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Logo of Phnom Penh Post newspaper Phnom Penh Post - Treating scars that never heal

Treating scars that never heal

Treating scars that never heal

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090612_03.jpg

Group that assists survivors of acid attacks reports more than 200 attacks since 2006.

Photo by: HENG CHIVOAN

Acid attack victim Keo Sreyvy receives treatment for her burns at a clinic run by the Cambodian Acid Survivors Charity.

Earlier this year, Keo Sreyvy's brother-in-law threw a litre of acid over her. Angered by comments she had made about his treatment of his daughter, he attacked her while she was standing next to his wife, blinding Keo Sreyvy in one eye and hideously disfiguring most of her body.

"At first, I just didn't want to live anymore," she said.

"But my children begged me to continue my life so they could have a mother," she said.

The Cambodian Acid Survivors Charity (CASC) has counted 201 victims of acid attacks that occurred between  March 2006 and June 2009. Of those victims, 79 were men, 91 were women, and 31 were children (which the group defines as those 3 to 14 years old), CASC social worker Vong Sareth told the Post.

Formed in March 2006, the CASC provides vital medical services - which would be expensive to obtain privately - to victims of acid attacks, many of whom have been shunned by their families and communities following the attacks.

Despite the widespread perception that acid attacks result from love triangles gone wrong, 49 percent of those assisted by the CASC said they did not know why they were attacked.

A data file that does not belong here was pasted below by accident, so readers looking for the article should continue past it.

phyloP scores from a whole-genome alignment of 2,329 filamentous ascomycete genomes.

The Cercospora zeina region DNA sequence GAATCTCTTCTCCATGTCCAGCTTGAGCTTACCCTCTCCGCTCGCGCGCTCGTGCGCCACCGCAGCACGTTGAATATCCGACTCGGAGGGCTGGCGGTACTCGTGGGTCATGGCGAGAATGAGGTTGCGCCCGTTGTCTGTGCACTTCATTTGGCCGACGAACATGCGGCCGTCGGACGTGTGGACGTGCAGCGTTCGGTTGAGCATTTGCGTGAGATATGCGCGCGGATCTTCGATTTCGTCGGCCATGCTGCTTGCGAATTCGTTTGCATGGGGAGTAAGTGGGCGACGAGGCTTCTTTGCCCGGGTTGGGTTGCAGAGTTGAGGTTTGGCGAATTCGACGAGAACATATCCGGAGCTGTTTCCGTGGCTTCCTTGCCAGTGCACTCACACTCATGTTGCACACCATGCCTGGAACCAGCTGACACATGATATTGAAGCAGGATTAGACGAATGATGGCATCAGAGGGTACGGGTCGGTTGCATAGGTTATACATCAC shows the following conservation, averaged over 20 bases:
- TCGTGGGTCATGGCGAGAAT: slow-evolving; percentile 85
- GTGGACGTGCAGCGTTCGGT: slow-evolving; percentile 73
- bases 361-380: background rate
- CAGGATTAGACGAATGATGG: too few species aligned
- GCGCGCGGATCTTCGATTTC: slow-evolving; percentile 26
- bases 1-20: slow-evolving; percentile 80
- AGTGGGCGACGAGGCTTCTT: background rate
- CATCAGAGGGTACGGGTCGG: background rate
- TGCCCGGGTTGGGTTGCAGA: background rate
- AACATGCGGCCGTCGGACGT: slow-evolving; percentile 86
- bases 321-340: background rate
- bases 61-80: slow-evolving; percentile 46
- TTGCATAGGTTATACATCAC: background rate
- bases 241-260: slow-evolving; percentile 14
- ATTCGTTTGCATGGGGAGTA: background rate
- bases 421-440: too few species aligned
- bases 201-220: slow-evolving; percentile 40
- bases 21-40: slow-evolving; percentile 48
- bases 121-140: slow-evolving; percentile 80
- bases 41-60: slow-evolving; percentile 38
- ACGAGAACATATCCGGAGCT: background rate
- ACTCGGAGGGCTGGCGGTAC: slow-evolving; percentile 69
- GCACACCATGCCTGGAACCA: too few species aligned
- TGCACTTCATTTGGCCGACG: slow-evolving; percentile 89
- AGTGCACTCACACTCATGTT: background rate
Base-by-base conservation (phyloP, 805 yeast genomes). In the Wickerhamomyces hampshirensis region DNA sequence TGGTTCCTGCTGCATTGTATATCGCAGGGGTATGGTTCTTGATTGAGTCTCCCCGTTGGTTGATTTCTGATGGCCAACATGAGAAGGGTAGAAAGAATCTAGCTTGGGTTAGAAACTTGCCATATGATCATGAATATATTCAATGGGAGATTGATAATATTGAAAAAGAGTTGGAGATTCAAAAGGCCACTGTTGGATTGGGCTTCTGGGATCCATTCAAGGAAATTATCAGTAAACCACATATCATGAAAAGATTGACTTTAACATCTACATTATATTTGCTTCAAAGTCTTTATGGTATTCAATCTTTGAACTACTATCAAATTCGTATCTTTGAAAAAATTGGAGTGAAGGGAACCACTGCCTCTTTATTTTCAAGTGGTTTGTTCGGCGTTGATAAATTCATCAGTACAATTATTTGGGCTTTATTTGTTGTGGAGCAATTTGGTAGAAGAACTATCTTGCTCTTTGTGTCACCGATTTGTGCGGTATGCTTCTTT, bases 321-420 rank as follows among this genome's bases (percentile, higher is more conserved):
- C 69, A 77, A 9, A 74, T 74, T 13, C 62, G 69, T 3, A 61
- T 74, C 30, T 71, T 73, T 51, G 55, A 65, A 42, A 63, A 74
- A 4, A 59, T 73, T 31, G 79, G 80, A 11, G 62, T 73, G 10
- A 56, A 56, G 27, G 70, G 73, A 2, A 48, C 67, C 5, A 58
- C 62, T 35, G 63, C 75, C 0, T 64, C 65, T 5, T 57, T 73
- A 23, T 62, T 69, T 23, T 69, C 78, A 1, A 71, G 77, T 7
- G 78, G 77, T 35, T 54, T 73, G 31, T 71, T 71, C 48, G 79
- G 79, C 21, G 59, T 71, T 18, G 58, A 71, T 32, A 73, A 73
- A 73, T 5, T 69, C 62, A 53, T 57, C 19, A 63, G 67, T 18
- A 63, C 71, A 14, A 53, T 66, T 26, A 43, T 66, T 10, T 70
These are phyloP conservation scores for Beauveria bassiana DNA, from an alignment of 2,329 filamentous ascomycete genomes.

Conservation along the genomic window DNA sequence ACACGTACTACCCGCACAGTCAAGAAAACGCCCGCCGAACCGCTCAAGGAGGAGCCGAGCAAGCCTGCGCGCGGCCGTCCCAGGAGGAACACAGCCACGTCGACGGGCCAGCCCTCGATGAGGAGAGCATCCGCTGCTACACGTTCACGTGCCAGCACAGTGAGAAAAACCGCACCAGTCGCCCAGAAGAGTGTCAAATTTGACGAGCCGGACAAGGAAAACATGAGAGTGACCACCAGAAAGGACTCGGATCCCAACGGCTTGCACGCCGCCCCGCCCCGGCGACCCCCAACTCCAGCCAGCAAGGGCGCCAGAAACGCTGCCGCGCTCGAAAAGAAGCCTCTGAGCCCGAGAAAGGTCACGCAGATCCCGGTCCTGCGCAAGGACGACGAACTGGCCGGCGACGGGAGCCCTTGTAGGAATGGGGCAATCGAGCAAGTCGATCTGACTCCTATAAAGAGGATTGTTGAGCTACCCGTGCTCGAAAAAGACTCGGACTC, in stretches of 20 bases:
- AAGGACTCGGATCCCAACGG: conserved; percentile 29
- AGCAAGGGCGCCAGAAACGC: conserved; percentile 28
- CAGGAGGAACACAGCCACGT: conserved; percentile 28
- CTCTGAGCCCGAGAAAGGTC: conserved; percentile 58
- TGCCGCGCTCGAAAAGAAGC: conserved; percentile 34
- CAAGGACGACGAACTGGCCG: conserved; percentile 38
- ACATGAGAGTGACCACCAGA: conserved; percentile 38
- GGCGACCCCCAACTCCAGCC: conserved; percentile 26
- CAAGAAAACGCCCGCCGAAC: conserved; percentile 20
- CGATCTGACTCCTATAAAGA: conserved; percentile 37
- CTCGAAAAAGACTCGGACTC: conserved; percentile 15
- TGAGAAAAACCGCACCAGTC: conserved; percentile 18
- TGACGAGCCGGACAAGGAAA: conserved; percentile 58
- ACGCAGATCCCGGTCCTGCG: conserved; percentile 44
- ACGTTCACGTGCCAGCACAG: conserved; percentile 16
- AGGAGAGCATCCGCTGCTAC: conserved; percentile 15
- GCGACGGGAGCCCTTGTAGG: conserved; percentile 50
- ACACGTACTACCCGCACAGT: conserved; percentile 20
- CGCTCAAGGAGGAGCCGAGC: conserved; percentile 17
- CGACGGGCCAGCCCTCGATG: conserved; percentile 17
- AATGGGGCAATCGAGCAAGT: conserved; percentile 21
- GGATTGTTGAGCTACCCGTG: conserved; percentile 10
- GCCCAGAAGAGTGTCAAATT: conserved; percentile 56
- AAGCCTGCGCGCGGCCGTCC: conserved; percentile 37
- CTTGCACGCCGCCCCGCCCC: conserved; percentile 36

Of cases recorded by the CASC, 18 percent of victims said the attacks were accidents, 16 percent said hate or jealousy was involved, and nine percent said they were the result of extramarital affairs. Four percent blamed family disputes, two percent blamed business disputes, and one percent blamed robbery or land and property disputes.

Vong Sareth said acid attacks seemed to be decreasing, noting that the CASC had recorded just three victims in the first five months of 2009, down from six in the first six months of 2008.

Long Lundy, a medical officer at the CASC, said the victim of an acid attack should "throw water on the wound" to prevent skin damage and stop the burning. Long Lundy added that treatment at the centre is free.

Chhun Sophea, program manager at the CASC, said the courts could play a key role in reducing future attacks.

"If the courts can find justice for the victims of acid attacks, it will help reduce the number of acid incidents," she said.

But Keo Sreyvy said she had "no hope" that she would see justice.

"The courts care about money, not justice, and my brother-in-law knows many people in positions of power," she said.

"After I get better, I will leave from here to be with my children. I cannot work outside my house because it makes me feel suicidal when I see the beauty of other women."

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